The Changed Position of Aboriginal Women in Society

There is a complex relationship between feminist ideas and the reality of being an Aboriginal woman. The following interpretations of the traditional autonomy of women is made with an awareness that they are based in cultural traditions which are not my own. There is a contradiction that has arisen between how Europeans depicted Aboriginal women. There is a dominant theme presented which projects a homogenous representation of Indigenous women within a narrow range of tropes which are all characterized by their powerlessness: worker, mother, Indian maiden and sexual provocateur.[12] It is the European patriarchal perspective which has created such depictions, the validity of which must be questioned Josephte Ourné by Joseph Légaré is an example of such a depiction. In many Aboriginal cultures, men and women’s roles were characterized by complementarities. The stereotypes presented by European painters have worked to obscure these traditional positions of power held by women.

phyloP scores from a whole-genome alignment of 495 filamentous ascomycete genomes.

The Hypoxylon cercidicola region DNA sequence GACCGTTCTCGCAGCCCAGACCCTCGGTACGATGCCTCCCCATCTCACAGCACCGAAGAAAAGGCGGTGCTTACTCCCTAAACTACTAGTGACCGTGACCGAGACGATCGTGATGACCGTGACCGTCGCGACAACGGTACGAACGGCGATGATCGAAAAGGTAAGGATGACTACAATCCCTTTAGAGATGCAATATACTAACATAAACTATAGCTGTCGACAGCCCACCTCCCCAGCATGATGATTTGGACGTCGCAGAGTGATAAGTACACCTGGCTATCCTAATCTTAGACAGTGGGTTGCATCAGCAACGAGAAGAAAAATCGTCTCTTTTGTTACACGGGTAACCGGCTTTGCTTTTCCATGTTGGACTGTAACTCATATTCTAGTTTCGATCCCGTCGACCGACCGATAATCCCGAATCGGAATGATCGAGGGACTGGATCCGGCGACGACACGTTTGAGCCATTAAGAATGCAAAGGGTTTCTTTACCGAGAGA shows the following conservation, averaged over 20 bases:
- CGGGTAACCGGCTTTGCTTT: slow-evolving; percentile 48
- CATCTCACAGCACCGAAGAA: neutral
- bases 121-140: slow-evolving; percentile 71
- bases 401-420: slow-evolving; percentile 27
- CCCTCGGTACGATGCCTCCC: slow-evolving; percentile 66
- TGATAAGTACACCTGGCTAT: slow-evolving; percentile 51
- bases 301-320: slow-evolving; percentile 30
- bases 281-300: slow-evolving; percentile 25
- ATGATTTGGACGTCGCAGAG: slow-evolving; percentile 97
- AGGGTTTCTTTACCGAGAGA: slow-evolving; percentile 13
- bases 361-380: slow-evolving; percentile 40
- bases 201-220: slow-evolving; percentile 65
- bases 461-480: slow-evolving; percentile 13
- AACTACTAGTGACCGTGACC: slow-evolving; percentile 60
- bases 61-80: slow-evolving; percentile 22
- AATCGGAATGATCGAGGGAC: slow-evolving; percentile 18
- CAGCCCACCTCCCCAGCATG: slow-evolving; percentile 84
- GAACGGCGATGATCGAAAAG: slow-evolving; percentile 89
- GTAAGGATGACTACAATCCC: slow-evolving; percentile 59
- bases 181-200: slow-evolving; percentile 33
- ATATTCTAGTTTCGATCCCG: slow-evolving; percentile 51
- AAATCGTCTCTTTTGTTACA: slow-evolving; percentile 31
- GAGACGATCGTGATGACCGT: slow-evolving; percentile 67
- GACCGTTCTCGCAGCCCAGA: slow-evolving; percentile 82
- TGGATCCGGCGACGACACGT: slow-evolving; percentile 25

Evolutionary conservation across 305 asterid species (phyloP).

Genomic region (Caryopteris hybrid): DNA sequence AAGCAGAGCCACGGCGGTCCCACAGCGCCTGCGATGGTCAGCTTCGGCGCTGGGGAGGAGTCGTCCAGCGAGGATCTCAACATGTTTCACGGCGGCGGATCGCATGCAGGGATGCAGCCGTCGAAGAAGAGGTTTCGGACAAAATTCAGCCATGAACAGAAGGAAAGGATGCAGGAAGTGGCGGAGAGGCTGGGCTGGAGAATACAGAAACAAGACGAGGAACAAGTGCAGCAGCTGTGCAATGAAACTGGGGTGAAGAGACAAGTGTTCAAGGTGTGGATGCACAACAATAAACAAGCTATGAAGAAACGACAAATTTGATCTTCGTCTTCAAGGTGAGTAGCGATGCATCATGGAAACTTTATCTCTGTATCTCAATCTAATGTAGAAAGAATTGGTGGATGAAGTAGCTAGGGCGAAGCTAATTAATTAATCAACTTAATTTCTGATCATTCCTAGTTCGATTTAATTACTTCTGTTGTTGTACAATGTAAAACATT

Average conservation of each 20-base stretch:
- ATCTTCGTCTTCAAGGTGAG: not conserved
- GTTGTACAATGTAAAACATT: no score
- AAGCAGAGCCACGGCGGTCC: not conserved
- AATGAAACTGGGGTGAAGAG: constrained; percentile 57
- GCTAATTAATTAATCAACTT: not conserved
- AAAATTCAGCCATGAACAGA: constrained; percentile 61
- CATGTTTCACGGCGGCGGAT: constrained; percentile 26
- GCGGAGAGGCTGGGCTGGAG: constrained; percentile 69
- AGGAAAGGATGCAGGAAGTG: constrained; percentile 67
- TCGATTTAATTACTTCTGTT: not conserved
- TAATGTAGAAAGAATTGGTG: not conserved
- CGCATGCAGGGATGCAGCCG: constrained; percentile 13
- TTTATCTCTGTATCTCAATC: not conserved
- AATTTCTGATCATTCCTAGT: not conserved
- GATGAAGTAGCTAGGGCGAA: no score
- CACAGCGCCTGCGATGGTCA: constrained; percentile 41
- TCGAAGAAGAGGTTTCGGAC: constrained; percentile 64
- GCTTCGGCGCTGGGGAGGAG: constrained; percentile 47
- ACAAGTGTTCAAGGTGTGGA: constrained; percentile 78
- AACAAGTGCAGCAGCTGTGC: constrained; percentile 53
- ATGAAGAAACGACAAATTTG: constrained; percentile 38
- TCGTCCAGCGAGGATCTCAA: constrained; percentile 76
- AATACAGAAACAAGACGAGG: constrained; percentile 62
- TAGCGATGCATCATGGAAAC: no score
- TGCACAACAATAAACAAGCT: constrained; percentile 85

In the centuries since the first attempts at colonization in the early 1500s, the invaders have exerted every effort to remove Indian women from every position of authority, to obliterate all records pertaining to          gynocratic social systems, and to ensure that no American and few   American Indians would remember that gynocracy was the primary social order of the Indian American prior to 1800.[13]

Image

Joseph Légaré, “Josephte Ourné” (1844), 131.5 x 95.5 cm, Oil on Canvas, Collection of the National Gallery of Canada